: A couple of months ago, while watching my 4-year-old (almost 5) son
: sleep, I noticed something that I thought seemed odd. His pulse rate
: (which was visible, due to his being asleep) kept changing. It would go
: faster when he inhaled and then slow down when he exhaled; the rhythm
: would remain regular except for the slowing and speeding up (which was
: not a very wide variation, but definitely noticeable and consistent). I
: tried to ignore it, because he is a very active and healthy little boy
: with no signs to indicate that there might be anything wrong. A few times
: since then, I have also noticed the same thing, so I know that it was not
: just a one-time thing.
: My questions:
: Is this change in heart rate normal for a child of his age? Is he likely
: to outgrow it? Should I be concerned?
: Both of my children (I also have a 7-year-old daughter) were "breath-
: holders" when younger. That is, when very upset, they would begin to
: cry but then be unable to catch their breath, then would turn blue and
: pass out. Both outgrew this at about age 4 (my son stopped this past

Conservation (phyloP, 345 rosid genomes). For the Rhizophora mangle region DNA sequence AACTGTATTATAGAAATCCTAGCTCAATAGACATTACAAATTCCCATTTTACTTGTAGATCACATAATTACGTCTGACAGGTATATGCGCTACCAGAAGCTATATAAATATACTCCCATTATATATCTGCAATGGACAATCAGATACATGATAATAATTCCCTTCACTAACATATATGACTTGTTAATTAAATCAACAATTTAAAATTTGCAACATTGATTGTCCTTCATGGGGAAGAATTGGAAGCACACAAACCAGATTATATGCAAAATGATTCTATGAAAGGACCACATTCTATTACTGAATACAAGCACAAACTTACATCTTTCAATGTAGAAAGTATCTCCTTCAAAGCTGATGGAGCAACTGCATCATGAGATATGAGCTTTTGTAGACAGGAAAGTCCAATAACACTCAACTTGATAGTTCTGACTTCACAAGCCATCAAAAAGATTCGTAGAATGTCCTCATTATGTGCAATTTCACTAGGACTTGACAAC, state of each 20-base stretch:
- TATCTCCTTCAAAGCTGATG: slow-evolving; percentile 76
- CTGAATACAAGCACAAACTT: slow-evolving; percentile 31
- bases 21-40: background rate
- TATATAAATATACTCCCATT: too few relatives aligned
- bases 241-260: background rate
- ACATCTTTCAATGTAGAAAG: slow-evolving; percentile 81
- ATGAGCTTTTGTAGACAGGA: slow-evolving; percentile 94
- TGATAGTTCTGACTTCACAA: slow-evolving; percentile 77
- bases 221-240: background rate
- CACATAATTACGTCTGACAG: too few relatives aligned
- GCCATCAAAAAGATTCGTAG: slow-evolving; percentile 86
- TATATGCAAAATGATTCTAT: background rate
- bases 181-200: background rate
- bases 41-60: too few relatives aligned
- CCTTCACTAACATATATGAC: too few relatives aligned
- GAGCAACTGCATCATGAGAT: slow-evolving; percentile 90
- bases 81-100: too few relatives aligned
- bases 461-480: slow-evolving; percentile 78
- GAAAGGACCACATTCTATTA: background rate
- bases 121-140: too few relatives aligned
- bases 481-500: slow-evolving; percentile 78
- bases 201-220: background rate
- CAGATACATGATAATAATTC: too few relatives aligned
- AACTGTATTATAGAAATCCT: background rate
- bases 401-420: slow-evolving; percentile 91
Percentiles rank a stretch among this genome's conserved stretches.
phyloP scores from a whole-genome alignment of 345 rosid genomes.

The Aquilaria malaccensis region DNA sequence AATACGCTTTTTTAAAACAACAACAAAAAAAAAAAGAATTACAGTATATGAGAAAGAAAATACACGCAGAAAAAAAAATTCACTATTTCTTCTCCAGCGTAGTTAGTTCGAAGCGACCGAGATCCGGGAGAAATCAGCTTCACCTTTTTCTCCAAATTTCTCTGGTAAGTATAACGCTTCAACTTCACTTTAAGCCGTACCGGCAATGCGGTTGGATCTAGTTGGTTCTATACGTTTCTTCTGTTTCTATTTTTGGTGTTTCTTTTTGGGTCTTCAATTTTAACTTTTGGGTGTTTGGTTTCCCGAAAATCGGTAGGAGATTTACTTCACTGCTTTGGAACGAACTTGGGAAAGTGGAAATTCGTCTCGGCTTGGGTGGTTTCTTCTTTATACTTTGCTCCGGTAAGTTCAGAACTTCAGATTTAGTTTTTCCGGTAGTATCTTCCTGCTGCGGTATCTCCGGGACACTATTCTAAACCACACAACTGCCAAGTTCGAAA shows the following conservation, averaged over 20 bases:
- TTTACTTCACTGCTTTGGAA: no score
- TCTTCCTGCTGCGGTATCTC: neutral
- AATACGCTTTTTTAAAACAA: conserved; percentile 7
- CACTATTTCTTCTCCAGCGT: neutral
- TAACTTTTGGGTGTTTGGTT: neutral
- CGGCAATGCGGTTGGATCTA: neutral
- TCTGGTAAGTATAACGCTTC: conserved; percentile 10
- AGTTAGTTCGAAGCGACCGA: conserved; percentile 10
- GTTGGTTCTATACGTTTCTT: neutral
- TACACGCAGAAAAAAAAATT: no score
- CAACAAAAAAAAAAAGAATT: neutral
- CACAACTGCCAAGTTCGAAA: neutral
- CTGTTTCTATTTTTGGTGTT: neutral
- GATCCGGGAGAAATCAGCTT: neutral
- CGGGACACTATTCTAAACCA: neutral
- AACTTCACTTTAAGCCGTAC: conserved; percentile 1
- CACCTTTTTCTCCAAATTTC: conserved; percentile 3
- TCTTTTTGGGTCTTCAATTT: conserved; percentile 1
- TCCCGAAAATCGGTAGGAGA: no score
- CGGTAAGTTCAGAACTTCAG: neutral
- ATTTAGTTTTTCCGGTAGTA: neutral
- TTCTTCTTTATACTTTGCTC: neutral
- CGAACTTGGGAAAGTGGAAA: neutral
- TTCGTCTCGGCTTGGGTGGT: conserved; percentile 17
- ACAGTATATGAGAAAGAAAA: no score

: spring). I have found that this is considered to be harmless and
: hereditary (my husband also did the same thing as a child). Could the
: heart rate irregularity be some kind of residual part of this that will
: go away as my son gets older? I have no idea if the two are even related,
: but the possibility occurred to me.
: I would like to be able to just ignore this, since he is active and
: healthy, but since this is my child, I need some assurance for my own
: peace of mind.
: Thank you for any information you can provide.
Thank you for your question. You deserve an A for your observational skills. You have witnessed what was first noticed several thousand years ago by the Chinese and is now referred to by modern science as Heart rate (or heart period) variability (HRV). This is a normal response of the heart to the respiratory and nervous system control. As you noticed it is usually increased during sleep. It is also higher in children than in adults. You can however do a simple experiment on yourself and see the effects of HRV. Find your pulse and take a slow deep breath in and out. Watch what happens to your heart rate. A robust HRV is actually an indicator of good health. It may be increased by regular exercise and is decreased by smoking. Hope this allays your fears and answers your question.
Information provided here is for general educational purposes only. Only your doctor can provide specific diagnoses and treatments. If you would like to be seen at the Cleveland Clinic, please Call 1 - 800 - CCF - CARE for an appointment at Desk F15 with a cardiologist.
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